What was advertised in a colonial American newspaper 250 years ago this week?
“NATHANIEL and JOHN TWEEDY, Druggists, near the Court-House, Philadelphia.”
Druggists Nathaniel Tweedy and John Tweedy advertised frequently in the late 1760s. They advertised in the Pennsylvania Gazette. They advertised in the Pennsylvania Journal. They advertised in the Pennsylvania Chronicle. They spread their marketing efforts across multiple publications to increase the likelihood that colonists in Philadelphia and its hinterlands would encounter their notices.
The Tweedys also varied the content of their advertisements. Some listed an extensive assortment of “DRUGGS and MEDICINES” as well as surgical instruments and other medical supplies. Others focused exclusively on the Baume de Vie, a patent medicine. The Tweedys proclaimed that they had been “appointed the sole vendors … in America by the patentee.” To further convince potential customers of the efficacy of the Baume de Vie they sold “a narrative of the extraordinary effects of said medicine, and the book of observations” for one shilling and six pence. For those who did not wish to make such an investment, the druggists also offered to “lend them to those who will be kind enough to return them after perusal.” Even though the Baume de Vie was the primary focus of some of their advertisements, they still devoted nearly half of the content in those notices to marketing their shop more generally. In both newspapers and pamphlets, the Tweedys used print to promote their wares.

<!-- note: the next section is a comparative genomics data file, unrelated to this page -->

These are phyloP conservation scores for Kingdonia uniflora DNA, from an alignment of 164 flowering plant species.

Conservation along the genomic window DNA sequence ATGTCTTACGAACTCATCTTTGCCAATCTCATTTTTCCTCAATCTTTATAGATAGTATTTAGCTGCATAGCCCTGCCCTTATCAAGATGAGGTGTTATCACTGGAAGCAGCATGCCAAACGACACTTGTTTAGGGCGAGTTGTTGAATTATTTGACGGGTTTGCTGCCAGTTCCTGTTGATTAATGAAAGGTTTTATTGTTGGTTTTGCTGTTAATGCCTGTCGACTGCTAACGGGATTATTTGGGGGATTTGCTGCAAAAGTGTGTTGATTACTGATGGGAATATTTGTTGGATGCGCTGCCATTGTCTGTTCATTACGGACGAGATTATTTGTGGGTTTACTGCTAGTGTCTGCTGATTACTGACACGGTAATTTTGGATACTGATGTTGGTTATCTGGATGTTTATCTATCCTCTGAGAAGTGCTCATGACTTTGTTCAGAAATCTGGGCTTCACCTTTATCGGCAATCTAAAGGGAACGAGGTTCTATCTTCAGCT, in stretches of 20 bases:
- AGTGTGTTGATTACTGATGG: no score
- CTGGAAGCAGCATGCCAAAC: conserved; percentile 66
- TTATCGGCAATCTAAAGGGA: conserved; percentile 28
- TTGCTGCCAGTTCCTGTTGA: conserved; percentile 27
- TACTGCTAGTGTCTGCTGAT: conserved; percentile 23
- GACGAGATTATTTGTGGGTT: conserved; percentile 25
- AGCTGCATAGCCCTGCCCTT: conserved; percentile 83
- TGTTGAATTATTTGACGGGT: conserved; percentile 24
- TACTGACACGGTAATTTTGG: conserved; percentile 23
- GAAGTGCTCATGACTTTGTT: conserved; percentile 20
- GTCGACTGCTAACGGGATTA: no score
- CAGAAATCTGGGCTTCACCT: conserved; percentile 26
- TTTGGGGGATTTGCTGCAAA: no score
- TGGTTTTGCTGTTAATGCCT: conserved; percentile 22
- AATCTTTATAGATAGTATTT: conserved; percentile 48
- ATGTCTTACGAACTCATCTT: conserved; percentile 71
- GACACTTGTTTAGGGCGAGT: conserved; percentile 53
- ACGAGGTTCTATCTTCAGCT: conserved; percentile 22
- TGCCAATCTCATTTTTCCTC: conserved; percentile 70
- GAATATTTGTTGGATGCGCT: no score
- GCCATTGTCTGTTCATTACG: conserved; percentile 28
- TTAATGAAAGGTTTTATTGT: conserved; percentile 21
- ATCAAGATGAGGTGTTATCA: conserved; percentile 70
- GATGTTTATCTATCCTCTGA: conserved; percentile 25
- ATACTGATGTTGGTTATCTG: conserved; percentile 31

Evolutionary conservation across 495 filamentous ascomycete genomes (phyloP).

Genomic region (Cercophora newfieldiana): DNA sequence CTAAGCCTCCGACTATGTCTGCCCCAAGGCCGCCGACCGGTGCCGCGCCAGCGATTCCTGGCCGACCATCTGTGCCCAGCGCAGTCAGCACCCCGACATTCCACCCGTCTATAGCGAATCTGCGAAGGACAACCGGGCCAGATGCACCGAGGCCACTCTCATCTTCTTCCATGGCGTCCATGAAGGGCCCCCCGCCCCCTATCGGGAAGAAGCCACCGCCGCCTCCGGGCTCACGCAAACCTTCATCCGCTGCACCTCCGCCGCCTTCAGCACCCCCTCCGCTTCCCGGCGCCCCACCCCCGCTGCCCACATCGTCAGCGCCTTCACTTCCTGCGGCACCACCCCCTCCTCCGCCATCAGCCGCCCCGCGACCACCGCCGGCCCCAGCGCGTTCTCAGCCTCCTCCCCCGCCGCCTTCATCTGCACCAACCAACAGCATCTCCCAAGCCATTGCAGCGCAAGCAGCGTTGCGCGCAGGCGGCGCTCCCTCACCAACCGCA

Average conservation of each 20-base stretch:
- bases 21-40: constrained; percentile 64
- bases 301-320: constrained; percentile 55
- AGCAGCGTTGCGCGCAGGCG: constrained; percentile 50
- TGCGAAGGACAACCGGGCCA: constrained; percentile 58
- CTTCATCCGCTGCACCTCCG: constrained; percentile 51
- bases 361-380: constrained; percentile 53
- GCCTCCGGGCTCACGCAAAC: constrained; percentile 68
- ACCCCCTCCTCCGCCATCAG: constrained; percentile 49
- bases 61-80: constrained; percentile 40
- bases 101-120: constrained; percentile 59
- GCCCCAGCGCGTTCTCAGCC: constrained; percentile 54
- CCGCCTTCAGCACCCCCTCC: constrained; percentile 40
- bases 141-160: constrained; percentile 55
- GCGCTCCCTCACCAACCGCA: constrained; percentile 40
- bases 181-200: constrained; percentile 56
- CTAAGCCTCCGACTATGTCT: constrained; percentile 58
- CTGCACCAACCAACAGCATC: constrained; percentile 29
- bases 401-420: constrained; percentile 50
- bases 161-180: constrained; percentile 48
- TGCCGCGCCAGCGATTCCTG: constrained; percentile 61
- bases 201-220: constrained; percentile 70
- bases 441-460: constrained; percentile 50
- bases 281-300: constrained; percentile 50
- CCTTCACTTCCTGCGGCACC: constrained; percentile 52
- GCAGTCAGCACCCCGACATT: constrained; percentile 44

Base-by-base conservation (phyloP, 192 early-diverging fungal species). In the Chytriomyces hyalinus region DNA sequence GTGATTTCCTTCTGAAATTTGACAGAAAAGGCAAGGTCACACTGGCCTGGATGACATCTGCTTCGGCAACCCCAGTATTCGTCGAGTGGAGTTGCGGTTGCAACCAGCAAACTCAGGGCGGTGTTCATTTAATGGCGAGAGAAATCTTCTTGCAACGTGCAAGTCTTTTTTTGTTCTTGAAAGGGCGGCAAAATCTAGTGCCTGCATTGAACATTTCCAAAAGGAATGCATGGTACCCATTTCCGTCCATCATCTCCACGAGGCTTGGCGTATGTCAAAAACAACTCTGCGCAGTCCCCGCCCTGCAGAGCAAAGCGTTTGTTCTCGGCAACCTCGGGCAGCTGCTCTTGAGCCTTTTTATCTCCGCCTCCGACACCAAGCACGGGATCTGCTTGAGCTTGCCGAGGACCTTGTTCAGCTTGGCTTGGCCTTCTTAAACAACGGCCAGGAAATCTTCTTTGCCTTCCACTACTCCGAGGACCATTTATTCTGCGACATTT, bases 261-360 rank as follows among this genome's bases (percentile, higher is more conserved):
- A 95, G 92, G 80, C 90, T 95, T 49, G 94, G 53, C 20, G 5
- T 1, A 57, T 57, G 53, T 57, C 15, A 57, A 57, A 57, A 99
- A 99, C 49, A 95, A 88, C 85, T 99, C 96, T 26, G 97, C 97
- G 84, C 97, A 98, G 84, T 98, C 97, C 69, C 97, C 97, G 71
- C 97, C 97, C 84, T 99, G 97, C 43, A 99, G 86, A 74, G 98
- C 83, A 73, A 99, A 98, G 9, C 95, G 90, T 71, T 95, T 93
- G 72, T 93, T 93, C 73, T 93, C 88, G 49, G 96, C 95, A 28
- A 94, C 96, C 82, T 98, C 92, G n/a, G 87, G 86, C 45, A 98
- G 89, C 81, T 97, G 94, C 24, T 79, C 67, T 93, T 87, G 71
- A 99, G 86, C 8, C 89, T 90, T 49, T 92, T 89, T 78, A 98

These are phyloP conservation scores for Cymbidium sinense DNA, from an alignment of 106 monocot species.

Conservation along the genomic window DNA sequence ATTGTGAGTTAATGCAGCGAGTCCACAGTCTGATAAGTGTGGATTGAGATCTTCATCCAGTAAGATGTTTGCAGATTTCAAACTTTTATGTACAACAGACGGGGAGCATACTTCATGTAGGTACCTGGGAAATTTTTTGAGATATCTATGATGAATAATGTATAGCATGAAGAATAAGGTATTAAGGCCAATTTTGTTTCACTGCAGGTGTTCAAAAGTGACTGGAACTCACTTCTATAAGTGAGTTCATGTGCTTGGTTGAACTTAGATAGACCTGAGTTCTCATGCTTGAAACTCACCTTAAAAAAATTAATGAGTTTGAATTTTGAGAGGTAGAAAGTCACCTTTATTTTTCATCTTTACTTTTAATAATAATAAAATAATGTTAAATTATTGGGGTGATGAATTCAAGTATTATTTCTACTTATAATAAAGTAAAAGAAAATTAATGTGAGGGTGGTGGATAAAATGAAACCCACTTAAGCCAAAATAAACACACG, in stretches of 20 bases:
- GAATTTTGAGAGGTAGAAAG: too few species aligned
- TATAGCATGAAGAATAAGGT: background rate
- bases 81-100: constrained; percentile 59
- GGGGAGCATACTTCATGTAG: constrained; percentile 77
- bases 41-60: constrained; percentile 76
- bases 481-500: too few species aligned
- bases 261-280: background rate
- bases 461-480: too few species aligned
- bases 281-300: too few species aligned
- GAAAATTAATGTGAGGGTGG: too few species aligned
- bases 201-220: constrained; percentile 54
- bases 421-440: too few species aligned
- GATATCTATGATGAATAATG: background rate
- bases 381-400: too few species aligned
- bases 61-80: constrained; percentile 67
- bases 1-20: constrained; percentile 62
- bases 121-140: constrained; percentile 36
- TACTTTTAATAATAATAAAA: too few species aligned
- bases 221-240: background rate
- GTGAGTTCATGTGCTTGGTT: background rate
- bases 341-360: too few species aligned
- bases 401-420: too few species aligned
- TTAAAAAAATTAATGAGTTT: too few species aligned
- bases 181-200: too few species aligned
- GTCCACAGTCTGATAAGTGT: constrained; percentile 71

Compared to most other advertisers, the Tweedys were particularly savvy when it came to one aspect of newspaper advertising. Rather than running one advertisement at a time and eventually replacing it with an updated or new advertisement, they simultaneously published several advertisements at the same time. On occasion they even inserted multiple advertisements into a single issue of a newspaper, perhaps believing that each would enhance the effectiveness of the others. Vendue masters in Boston frequently adopted this strategy, but their turnover in merchandise at each auction explains their decision to do so. The Tweedys, on the other hand, operated a shop with a fairly constant inventory. Given the length of many of their advertisements, they certainly could have combined listing their wares and promoting the Baume de Vie into one advertisement. Yet they chose instead to saturate newspapers with greater numbers of advertisements, increasing the likelihood that readers who perused the notices would encounter and remember their shop and the goods and services they offered. Readers of the April 24, 1768, edition of thePennsylvania Journal, for instance, would have seen the Tweedys’ advertisement for the Baume de Vie on the second page of the supplement as well as a lengthier advertisement listing their merchandise on the fourth page. By the end of the eighteenth century inserting multiple advertisements into a single newspaper became common practice, but the Tweedys experimented with the technique decades earlier, demonstrating its potential to other advertisers.